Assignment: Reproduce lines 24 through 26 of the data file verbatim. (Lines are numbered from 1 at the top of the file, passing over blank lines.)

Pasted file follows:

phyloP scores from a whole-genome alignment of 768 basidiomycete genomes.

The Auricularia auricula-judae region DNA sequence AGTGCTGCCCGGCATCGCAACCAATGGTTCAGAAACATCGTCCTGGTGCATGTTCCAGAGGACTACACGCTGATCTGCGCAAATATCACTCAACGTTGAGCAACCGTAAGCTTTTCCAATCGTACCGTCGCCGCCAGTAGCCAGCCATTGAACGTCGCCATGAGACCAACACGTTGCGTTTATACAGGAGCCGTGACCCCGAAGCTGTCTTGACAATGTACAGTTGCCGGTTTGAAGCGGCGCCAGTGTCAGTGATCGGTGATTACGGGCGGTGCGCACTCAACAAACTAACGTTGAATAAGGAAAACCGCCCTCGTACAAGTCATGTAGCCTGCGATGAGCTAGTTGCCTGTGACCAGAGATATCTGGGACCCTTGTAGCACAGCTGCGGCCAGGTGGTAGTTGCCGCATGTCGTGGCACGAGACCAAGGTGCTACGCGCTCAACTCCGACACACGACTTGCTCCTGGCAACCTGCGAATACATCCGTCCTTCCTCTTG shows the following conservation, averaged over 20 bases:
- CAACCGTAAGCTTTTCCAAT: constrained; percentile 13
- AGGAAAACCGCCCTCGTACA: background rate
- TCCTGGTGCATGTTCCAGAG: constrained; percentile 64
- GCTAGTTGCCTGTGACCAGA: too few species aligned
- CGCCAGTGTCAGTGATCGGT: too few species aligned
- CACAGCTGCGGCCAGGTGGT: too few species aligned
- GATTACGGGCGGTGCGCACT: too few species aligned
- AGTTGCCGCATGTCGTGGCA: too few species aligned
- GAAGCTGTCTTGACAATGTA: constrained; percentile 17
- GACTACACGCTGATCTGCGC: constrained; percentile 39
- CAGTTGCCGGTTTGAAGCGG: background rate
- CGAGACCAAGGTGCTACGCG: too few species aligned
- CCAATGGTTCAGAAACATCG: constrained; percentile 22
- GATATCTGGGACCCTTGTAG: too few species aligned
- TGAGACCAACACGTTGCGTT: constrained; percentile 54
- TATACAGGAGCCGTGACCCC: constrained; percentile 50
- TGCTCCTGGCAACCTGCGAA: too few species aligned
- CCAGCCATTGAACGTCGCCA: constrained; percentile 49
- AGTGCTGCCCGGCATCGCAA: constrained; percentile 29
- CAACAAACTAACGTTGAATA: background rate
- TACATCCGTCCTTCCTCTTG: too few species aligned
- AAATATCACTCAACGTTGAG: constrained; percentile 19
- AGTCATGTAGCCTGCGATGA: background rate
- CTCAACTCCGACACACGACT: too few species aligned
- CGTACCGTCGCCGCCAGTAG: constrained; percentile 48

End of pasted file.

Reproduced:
- AAATATCACTCAACGTTGAG: constrained; percentile 19
- AGTCATGTAGCCTGCGATGA: background rate
- CTCAACTCCGACACACGACT: too few species aligned